The term ‘warm season’ is a broad, general category of plant types that are adapted to growing in warmer climates. As a result, these are crops that are commonly grown during the warmer summer months in much of North America. Warm season crops generally cannot tolerate freezing temperatures (below 32 degrees Fahrenheit/0 degrees Celsius). The warm season crops highlighted here are also all monocots (see this resource for an overview of monocot characteristics). Almost all agriculturally important monocots, including those highlighted here, are in the grass family (Poaceae). These warm season grass crops also share another similarity. They all use a similar photosynthesis system called the C4 photosynthesis system. C4 plants have greater water use efficiency and tend to perform better in warmer and drier climates than plants with the other major photosynthesis system, the C3 system.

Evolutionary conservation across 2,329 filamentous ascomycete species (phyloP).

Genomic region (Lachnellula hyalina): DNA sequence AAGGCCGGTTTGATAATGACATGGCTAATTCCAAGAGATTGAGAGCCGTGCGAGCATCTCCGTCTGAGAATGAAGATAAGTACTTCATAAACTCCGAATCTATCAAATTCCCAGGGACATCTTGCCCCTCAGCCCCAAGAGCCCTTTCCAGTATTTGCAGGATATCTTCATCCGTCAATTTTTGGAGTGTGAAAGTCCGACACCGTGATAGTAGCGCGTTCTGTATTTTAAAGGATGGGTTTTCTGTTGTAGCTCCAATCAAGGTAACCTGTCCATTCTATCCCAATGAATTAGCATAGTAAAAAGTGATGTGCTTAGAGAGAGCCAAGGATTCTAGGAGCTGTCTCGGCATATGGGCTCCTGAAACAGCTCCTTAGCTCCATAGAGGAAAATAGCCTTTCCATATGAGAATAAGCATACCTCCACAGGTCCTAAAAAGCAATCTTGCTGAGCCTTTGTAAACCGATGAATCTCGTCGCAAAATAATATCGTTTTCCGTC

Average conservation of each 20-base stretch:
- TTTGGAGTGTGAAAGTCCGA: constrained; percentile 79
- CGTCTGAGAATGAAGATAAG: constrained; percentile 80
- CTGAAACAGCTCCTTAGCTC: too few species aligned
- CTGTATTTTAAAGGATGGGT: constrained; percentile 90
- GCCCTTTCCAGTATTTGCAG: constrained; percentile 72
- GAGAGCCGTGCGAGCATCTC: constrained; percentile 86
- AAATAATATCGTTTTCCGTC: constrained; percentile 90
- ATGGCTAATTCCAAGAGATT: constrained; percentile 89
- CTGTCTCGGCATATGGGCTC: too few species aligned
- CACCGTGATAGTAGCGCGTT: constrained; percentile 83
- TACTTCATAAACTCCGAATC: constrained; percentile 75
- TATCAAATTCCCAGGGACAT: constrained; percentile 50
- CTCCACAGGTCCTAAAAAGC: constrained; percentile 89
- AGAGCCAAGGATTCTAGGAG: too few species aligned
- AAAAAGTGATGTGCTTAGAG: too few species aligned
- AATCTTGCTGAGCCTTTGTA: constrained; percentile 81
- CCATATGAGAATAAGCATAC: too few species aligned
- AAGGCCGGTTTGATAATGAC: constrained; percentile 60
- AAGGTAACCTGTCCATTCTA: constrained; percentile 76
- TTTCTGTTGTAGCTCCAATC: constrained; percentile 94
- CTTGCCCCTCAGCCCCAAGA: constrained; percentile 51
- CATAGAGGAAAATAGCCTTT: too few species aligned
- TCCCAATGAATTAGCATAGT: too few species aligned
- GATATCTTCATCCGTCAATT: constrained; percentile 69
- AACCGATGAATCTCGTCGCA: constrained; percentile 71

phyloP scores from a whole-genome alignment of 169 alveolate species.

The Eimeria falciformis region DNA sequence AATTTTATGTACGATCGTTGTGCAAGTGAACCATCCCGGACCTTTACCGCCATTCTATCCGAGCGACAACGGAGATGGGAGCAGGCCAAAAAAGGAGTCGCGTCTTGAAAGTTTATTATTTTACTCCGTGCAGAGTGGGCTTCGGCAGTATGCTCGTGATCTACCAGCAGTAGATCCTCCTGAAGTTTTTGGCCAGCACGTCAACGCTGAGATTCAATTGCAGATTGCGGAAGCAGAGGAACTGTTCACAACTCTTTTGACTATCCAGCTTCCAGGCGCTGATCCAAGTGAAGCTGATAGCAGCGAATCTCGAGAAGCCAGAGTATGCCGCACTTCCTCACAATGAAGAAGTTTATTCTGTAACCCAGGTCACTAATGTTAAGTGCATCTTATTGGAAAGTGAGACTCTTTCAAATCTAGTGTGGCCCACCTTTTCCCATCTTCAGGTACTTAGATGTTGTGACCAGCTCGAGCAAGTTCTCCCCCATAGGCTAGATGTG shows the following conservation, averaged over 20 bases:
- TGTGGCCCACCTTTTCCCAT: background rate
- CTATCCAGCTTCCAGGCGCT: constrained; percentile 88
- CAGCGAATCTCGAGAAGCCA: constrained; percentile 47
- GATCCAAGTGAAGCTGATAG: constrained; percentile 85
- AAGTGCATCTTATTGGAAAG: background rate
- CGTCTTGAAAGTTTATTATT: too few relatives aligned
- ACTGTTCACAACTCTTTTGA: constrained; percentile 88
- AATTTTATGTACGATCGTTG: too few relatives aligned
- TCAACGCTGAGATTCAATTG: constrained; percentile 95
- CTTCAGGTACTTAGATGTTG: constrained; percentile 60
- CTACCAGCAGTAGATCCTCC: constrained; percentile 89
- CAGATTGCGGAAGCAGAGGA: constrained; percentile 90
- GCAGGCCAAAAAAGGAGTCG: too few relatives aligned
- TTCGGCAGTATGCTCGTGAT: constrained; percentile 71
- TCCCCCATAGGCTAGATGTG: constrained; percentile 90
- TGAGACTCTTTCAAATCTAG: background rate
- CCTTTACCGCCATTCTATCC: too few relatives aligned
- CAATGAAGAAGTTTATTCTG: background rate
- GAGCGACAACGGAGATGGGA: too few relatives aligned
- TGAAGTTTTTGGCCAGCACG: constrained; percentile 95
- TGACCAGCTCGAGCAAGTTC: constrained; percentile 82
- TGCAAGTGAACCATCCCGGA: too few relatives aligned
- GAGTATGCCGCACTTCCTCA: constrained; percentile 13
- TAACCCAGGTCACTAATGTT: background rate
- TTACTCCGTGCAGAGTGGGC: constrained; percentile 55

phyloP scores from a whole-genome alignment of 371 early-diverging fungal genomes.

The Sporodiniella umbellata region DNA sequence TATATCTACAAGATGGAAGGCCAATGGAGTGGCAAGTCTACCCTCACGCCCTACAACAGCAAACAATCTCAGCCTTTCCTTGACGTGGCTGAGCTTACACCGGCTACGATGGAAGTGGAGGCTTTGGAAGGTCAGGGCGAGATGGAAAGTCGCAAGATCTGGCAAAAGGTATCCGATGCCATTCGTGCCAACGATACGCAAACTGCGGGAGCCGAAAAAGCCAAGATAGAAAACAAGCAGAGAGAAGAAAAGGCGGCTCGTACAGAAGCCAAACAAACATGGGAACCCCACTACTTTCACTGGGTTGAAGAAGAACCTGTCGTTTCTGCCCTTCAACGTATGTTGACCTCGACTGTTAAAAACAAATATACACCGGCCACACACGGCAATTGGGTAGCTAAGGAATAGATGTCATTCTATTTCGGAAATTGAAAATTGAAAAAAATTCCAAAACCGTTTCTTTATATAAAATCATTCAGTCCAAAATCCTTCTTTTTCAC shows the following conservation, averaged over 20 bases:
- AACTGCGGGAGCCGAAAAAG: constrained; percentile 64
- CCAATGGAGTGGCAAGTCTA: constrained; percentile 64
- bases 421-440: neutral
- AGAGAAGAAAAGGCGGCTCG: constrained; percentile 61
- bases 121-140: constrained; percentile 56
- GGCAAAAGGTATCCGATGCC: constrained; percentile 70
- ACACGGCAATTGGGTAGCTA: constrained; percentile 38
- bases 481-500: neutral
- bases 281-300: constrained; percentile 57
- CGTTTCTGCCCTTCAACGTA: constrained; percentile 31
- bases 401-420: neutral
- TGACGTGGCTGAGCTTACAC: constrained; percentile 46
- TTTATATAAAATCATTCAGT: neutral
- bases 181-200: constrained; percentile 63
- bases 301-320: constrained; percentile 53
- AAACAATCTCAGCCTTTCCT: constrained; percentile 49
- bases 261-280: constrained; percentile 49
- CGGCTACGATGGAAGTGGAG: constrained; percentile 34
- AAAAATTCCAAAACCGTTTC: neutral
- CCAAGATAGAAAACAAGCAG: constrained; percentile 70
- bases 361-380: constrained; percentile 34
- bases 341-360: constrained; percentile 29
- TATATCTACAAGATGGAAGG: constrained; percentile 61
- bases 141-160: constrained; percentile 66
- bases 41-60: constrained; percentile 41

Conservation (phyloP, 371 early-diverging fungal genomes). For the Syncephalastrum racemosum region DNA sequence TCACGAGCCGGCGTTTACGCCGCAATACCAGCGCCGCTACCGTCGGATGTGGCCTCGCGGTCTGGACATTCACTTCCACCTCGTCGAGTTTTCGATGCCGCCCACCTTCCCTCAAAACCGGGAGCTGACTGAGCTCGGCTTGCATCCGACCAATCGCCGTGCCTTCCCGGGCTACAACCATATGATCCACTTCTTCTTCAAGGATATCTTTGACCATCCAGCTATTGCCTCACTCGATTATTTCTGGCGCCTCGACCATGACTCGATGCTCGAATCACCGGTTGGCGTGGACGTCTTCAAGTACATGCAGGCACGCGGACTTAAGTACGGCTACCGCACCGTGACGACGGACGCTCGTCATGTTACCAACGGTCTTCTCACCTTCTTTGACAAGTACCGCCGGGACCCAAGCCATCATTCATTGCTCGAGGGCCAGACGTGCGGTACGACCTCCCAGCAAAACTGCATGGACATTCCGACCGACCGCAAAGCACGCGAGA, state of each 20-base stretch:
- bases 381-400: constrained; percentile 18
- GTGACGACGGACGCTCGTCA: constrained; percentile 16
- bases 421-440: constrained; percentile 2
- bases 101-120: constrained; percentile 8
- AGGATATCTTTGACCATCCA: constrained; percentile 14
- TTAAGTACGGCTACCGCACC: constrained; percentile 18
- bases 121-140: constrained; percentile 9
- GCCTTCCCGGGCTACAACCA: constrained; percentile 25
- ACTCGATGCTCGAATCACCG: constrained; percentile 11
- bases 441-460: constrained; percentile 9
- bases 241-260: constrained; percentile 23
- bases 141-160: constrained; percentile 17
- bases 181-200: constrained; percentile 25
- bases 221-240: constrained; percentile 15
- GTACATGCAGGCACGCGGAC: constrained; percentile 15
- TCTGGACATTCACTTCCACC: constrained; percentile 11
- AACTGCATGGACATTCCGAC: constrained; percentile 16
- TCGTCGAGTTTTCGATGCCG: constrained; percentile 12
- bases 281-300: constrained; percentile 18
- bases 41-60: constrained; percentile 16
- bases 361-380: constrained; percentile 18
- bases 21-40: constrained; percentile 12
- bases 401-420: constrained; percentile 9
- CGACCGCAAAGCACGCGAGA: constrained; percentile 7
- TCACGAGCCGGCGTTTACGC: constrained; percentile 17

These videos provide a brief introduction to some of the major warm season grass crops, including where they were domesticated and their primary uses. In particular, this overview demonstrates how a single species has been selected for different morphological traits to serve different uses. To view the videos in this collage, click on the video play button. The video will open in the full image and you can click play to start it. Once you are finished, click on the “X” in the upper right corner to bring you back to the image collage. If you wish to expand the video to fill your entire screen, clicking “Watch On YouTube” will open a new browser window to give you that option. All videos have closed captioning. (Photo credit: Gayle Volk, USDA )
Click through these interactive questions to review the important concepts that were discussed in this chapter.